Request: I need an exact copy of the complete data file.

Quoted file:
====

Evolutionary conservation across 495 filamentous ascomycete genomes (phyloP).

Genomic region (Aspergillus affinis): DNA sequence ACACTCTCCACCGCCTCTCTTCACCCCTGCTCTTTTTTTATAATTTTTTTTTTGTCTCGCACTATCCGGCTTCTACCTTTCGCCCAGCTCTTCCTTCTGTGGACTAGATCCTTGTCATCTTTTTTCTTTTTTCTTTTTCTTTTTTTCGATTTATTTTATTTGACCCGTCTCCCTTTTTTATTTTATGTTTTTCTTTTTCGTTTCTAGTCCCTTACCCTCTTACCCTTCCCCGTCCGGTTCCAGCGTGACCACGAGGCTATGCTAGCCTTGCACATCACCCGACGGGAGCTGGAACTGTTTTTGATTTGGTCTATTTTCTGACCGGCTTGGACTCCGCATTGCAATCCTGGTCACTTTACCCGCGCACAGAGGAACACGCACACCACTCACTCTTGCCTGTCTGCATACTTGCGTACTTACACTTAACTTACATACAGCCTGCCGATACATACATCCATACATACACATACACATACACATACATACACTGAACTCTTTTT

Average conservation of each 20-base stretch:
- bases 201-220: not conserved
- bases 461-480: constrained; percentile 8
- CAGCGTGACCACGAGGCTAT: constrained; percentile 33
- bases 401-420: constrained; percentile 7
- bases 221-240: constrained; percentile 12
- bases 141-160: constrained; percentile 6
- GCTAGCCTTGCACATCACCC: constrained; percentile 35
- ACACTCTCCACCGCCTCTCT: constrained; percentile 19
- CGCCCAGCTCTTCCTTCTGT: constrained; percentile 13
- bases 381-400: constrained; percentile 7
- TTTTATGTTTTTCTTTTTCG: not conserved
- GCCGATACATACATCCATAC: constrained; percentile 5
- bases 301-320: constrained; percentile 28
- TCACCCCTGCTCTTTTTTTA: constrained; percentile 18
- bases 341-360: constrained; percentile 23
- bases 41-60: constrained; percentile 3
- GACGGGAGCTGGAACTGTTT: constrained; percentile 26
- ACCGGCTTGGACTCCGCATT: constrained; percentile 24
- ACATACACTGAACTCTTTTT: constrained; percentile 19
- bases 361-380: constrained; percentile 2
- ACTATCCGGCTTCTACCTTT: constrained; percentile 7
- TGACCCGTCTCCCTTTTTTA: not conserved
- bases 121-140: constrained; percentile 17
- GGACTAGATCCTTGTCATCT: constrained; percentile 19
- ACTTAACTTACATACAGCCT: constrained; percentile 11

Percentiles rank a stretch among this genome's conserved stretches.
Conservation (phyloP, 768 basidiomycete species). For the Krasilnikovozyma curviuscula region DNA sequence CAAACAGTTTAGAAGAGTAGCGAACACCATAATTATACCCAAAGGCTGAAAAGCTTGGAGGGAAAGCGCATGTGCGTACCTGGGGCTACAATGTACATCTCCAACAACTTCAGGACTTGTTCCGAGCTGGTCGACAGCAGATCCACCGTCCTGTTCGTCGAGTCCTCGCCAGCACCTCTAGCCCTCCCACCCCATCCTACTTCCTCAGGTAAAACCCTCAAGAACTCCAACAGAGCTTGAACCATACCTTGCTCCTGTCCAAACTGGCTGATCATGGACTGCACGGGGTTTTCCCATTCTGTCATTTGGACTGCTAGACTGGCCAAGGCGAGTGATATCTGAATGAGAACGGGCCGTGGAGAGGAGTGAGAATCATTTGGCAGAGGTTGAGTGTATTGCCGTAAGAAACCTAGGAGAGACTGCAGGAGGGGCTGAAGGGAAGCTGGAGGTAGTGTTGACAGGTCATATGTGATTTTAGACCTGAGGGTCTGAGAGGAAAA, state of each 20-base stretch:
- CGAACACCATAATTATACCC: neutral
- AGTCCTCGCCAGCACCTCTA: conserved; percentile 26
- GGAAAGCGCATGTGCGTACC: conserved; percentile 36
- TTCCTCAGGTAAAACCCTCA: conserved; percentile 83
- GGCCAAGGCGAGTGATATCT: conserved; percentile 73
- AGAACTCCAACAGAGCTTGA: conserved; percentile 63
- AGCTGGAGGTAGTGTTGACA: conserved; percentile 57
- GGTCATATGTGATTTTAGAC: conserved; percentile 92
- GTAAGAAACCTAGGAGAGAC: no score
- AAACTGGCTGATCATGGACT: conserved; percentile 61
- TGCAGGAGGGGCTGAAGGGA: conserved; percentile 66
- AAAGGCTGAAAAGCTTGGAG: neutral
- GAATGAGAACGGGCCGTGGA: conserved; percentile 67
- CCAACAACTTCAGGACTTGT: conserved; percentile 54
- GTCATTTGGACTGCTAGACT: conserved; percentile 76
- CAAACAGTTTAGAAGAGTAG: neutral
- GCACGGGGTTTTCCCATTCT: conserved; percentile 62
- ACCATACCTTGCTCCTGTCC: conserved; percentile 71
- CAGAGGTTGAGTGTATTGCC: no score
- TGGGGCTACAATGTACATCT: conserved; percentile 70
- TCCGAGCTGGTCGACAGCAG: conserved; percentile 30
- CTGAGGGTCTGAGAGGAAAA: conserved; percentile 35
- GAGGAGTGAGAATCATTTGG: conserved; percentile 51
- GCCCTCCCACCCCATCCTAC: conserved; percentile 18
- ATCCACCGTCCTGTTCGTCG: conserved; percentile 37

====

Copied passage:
Evolutionary conservation across 495 filamentous ascomycete genomes (phyloP).

Genomic region (Aspergillus affinis): DNA sequence ACACTCTCCACCGCCTCTCTTCACCCCTGCTCTTTTTTTATAATTTTTTTTTTGTCTCGCACTATCCGGCTTCTACCTTTCGCCCAGCTCTTCCTTCTGTGGACTAGATCCTTGTCATCTTTTTTCTTTTTTCTTTTTCTTTTTTTCGATTTATTTTATTTGACCCGTCTCCCTTTTTTATTTTATGTTTTTCTTTTTCGTTTCTAGTCCCTTACCCTCTTACCCTTCCCCGTCCGGTTCCAGCGTGACCACGAGGCTATGCTAGCCTTGCACATCACCCGACGGGAGCTGGAACTGTTTTTGATTTGGTCTATTTTCTGACCGGCTTGGACTCCGCATTGCAATCCTGGTCACTTTACCCGCGCACAGAGGAACACGCACACCACTCACTCTTGCCTGTCTGCATACTTGCGTACTTACACTTAACTTACATACAGCCTGCCGATACATACATCCATACATACACATACACATACACATACATACACTGAACTCTTTTT

Average conservation of each 20-base stretch:
- bases 201-220: not conserved
- bases 461-480: constrained; percentile 8
- CAGCGTGACCACGAGGCTAT: constrained; percentile 33
- bases 401-420: constrained; percentile 7
- bases 221-240: constrained; percentile 12
- bases 141-160: constrained; percentile 6
- GCTAGCCTTGCACATCACCC: constrained; percentile 35
- ACACTCTCCACCGCCTCTCT: constrained; percentile 19
- CGCCCAGCTCTTCCTTCTGT: constrained; percentile 13
- bases 381-400: constrained; percentile 7
- TTTTATGTTTTTCTTTTTCG: not conserved
- GCCGATACATACATCCATAC: constrained; percentile 5
- bases 301-320: constrained; percentile 28
- TCACCCCTGCTCTTTTTTTA: constrained; percentile 18
- bases 341-360: constrained; percentile 23
- bases 41-60: constrained; percentile 3
- GACGGGAGCTGGAACTGTTT: constrained; percentile 26
- ACCGGCTTGGACTCCGCATT: constrained; percentile 24
- ACATACACTGAACTCTTTTT: constrained; percentile 19
- bases 361-380: constrained; percentile 2
- ACTATCCGGCTTCTACCTTT: constrained; percentile 7
- TGACCCGTCTCCCTTTTTTA: not conserved
- bases 121-140: constrained; percentile 17
- GGACTAGATCCTTGTCATCT: constrained; percentile 19
- ACTTAACTTACATACAGCCT: constrained; percentile 11

Percentiles rank a stretch among this genome's conserved stretches.
Conservation (phyloP, 768 basidiomycete species). For the Krasilnikovozyma curviuscula region DNA sequence CAAACAGTTTAGAAGAGTAGCGAACACCATAATTATACCCAAAGGCTGAAAAGCTTGGAGGGAAAGCGCATGTGCGTACCTGGGGCTACAATGTACATCTCCAACAACTTCAGGACTTGTTCCGAGCTGGTCGACAGCAGATCCACCGTCCTGTTCGTCGAGTCCTCGCCAGCACCTCTAGCCCTCCCACCCCATCCTACTTCCTCAGGTAAAACCCTCAAGAACTCCAACAGAGCTTGAACCATACCTTGCTCCTGTCCAAACTGGCTGATCATGGACTGCACGGGGTTTTCCCATTCTGTCATTTGGACTGCTAGACTGGCCAAGGCGAGTGATATCTGAATGAGAACGGGCCGTGGAGAGGAGTGAGAATCATTTGGCAGAGGTTGAGTGTATTGCCGTAAGAAACCTAGGAGAGACTGCAGGAGGGGCTGAAGGGAAGCTGGAGGTAGTGTTGACAGGTCATATGTGATTTTAGACCTGAGGGTCTGAGAGGAAAA, state of each 20-base stretch:
- CGAACACCATAATTATACCC: neutral
- AGTCCTCGCCAGCACCTCTA: conserved; percentile 26
- GGAAAGCGCATGTGCGTACC: conserved; percentile 36
- TTCCTCAGGTAAAACCCTCA: conserved; percentile 83
- GGCCAAGGCGAGTGATATCT: conserved; percentile 73
- AGAACTCCAACAGAGCTTGA: conserved; percentile 63
- AGCTGGAGGTAGTGTTGACA: conserved; percentile 57
- GGTCATATGTGATTTTAGAC: conserved; percentile 92
- GTAAGAAACCTAGGAGAGAC: no score
- AAACTGGCTGATCATGGACT: conserved; percentile 61
- TGCAGGAGGGGCTGAAGGGA: conserved; percentile 66
- AAAGGCTGAAAAGCTTGGAG: neutral
- GAATGAGAACGGGCCGTGGA: conserved; percentile 67
- CCAACAACTTCAGGACTTGT: conserved; percentile 54
- GTCATTTGGACTGCTAGACT: conserved; percentile 76
- CAAACAGTTTAGAAGAGTAG: neutral
- GCACGGGGTTTTCCCATTCT: conserved; percentile 62
- ACCATACCTTGCTCCTGTCC: conserved; percentile 71
- CAGAGGTTGAGTGTATTGCC: no score
- TGGGGCTACAATGTACATCT: conserved; percentile 70
- TCCGAGCTGGTCGACAGCAG: conserved; percentile 30
- CTGAGGGTCTGAGAGGAAAA: conserved; percentile 35
- GAGGAGTGAGAATCATTTGG: conserved; percentile 51
- GCCCTCCCACCCCATCCTAC: conserved; percentile 18
- ATCCACCGTCCTGTTCGTCG: conserved; percentile 37